Weeks after police searched the factory kitchen of 365, a chain of 100+ bakery-cafes in Barcelona, looking for a basement hiding illegal immigrants, owners Juan Antonio Tena and his wife, Emi Castro, finally learned the truth behind the nighttime raid.
They discovered that a “tip” about the nonexistent basement had come from competing bakers, convinced that 365’s small commercial kitchen couldn’t possibly supply a chain of retail stores with high-quality products unless it had illegal immigrants hiding underground working 20-hour days for low wages.
“Instead, what we had was an amazing system to organize our work – in plain view,” they said.
The system, based on lean management principles, gave 365 formidable competitive advantages, including:
- Dramatically improving productivity so it could supply coffee and a variety of baguettes, ciabattas, croissants, pastries, sandwiches, and cakes to more than 100 retail bakery shops from a kitchen designed to support 60 to 70.
- Reducing retail store staffing from three or four people to two in most cases, while improving service.
- Engaging employees through a company culture that encouraged identifying and solving problems.
- Improving processes so more and more products could be made in retail shops instead of the central kitchen, cutting the complexity and cost associated with baking, packaging, and transporting products from a central location.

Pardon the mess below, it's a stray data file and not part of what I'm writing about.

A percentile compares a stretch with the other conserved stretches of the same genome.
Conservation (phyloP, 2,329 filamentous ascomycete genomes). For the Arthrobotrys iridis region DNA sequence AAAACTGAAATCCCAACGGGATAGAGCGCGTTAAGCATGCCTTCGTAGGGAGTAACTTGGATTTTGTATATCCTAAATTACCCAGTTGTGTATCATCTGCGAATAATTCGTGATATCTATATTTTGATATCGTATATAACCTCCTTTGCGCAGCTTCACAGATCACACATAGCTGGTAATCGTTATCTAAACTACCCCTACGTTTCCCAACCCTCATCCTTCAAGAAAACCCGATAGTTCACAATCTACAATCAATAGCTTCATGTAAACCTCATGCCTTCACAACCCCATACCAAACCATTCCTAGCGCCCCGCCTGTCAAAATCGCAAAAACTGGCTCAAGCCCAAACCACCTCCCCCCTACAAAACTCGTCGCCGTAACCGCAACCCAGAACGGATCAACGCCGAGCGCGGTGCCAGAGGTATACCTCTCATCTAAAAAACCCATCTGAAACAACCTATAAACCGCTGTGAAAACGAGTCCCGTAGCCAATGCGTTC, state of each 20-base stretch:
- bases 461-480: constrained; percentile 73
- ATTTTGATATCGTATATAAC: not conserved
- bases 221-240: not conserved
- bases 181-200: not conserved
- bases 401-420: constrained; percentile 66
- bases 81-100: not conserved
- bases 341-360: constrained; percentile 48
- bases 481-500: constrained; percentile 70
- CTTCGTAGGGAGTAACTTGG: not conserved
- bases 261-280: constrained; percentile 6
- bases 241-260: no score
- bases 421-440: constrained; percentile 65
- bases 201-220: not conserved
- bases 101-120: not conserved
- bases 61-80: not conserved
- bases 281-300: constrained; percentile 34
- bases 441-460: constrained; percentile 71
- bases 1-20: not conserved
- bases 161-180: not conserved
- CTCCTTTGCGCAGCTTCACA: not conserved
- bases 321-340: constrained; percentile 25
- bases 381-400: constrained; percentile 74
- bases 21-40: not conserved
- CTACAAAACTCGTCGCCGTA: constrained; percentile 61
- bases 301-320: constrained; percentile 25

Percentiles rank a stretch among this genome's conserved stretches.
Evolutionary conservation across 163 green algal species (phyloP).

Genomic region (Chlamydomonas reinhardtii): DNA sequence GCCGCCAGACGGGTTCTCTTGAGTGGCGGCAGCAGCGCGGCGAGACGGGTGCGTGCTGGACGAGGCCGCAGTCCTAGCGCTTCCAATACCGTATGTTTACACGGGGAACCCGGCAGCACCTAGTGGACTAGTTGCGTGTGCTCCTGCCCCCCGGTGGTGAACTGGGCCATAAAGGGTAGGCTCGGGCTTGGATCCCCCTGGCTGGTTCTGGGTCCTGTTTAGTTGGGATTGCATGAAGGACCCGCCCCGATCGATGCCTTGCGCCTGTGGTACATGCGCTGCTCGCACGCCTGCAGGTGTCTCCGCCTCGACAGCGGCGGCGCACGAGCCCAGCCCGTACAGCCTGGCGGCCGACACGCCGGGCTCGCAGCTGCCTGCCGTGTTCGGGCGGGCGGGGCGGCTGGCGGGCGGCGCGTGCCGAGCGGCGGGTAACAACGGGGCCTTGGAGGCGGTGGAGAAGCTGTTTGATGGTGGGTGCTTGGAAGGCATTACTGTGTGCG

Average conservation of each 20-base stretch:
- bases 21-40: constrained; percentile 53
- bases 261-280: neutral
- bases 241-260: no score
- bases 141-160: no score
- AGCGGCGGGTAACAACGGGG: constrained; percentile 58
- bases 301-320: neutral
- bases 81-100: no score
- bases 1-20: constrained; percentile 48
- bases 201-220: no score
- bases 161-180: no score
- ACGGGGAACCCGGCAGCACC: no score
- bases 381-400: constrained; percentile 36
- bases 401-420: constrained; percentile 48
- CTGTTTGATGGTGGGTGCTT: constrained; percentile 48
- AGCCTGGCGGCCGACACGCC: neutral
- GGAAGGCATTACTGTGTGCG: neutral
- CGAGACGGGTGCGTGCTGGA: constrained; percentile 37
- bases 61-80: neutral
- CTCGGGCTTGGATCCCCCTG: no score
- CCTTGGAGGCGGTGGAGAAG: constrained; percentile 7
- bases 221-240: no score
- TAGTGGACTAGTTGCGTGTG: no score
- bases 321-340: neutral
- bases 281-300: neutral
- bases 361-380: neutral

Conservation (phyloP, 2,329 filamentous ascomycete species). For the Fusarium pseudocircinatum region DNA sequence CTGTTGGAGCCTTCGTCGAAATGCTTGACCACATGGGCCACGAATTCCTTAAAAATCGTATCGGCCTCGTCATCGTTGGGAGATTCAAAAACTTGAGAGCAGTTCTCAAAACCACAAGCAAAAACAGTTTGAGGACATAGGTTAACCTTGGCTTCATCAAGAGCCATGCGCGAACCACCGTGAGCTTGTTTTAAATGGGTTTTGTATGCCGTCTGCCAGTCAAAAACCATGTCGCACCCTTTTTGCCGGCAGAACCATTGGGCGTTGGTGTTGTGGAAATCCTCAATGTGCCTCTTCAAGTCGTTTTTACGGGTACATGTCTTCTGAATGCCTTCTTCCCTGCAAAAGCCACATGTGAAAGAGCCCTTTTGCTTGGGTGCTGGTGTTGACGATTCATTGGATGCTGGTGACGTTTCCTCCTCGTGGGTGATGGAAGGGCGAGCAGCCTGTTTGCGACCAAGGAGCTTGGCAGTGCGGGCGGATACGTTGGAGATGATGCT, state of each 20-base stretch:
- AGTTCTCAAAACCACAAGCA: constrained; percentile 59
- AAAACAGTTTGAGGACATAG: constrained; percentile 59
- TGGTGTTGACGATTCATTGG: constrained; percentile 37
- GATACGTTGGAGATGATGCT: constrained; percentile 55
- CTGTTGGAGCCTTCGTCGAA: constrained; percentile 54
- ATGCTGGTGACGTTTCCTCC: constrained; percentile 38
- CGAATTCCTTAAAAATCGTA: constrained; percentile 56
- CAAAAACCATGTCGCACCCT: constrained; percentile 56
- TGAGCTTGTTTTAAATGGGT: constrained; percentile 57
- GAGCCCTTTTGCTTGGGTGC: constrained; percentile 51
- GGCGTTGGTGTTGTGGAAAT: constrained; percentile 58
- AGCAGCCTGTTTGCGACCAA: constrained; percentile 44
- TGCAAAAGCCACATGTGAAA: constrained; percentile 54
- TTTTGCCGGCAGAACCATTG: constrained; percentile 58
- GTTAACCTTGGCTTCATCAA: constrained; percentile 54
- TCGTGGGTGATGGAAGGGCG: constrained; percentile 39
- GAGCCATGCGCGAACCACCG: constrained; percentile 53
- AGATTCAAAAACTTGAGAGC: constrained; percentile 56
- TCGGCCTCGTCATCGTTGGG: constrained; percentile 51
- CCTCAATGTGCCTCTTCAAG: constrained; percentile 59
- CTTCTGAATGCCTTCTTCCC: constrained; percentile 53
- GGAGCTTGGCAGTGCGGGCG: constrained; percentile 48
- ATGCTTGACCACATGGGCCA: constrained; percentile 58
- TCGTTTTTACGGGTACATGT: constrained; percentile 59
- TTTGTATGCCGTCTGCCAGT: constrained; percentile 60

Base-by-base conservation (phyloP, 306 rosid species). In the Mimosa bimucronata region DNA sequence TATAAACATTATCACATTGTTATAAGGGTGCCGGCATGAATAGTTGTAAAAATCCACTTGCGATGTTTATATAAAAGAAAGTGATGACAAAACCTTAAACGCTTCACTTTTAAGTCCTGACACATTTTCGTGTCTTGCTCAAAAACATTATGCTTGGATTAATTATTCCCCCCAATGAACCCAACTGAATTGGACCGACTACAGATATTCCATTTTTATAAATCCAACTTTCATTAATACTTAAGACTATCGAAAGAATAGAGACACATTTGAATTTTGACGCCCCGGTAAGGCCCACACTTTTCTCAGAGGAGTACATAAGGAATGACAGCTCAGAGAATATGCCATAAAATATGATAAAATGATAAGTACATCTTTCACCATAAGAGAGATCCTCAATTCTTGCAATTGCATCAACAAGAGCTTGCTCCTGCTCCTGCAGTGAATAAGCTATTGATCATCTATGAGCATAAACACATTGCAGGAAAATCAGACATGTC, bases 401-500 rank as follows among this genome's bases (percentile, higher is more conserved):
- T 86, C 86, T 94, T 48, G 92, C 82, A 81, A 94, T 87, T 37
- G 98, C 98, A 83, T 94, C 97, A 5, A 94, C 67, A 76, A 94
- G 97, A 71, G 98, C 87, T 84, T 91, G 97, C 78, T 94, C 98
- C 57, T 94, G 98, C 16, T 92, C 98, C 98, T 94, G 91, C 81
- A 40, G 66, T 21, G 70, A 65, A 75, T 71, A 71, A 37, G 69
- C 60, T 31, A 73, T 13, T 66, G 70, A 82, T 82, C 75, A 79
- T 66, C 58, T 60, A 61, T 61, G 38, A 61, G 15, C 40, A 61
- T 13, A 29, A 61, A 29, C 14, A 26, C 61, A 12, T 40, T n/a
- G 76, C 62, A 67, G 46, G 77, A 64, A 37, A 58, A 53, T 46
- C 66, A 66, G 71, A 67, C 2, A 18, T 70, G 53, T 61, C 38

Keeping Up with Customer Expectations about Food
The owners believe that this last improvement gives them an additional competitive advantage because it puts food creation processes in full view of retail customers.
“Customer expectations and the culture around food are changing,” the owners write in their new book, The Lean Bakery. “They want to know what goes into the food they eat, and who could blame them? In the new 365 shops, there will be no secrets, no more bread made in the back of the shop or in the factory ... just healthy product made two meters away from the point of sale. Our idea is to go back to the old-fashioned way of making bread, one that will remind customers of when they were in their mother’s kitchen.”
In a candid, detailed video Agus Tena, 365’s continuous improvement manager, and Oriol Cuatrecasas, an engineer at Instituto Lean Management Spain, take you through the transformation’s cultural change and lean tools. Learn how this chain of bakeries and retail stores used lean continuous improvement to profitably expand, engage employees, and meet growing customer demand for healthier products.
Video Timeline, “The Lean Bakery - Better Customer Service Through Problem Solving”
- 1:44 – 365 background and reasons for the change
- 7:00 – Objectives: Great prices and quality, create value, improve service, customer acceptance
- 15:17 – Lean production experiments begin with small batches to improve existing kitchen processes rather than expanding the physical kitchen
- 20:45 – Moving bakery production from a central factory kitchen to retail shops
- 26:05 – Simulation and analysis of the how shops operated
- 45:28 – Introducing standardized work, takt time, 5S, and other lean principles to cafes
- 1:04:42 - Culture change
- 1:11:53 – Results
- 1:13:05 – Competitors’ disbelief leads to the police raid
- 1:15:34 – Manual human resources board for open positions
- 1:18:25 – Reflections
- 1:20:07 – Q&A
Learn how this chain of bakeries and retail stores used lean continuous improvement to profitably expand, engage employees, and meet growing customer demand for healthier products: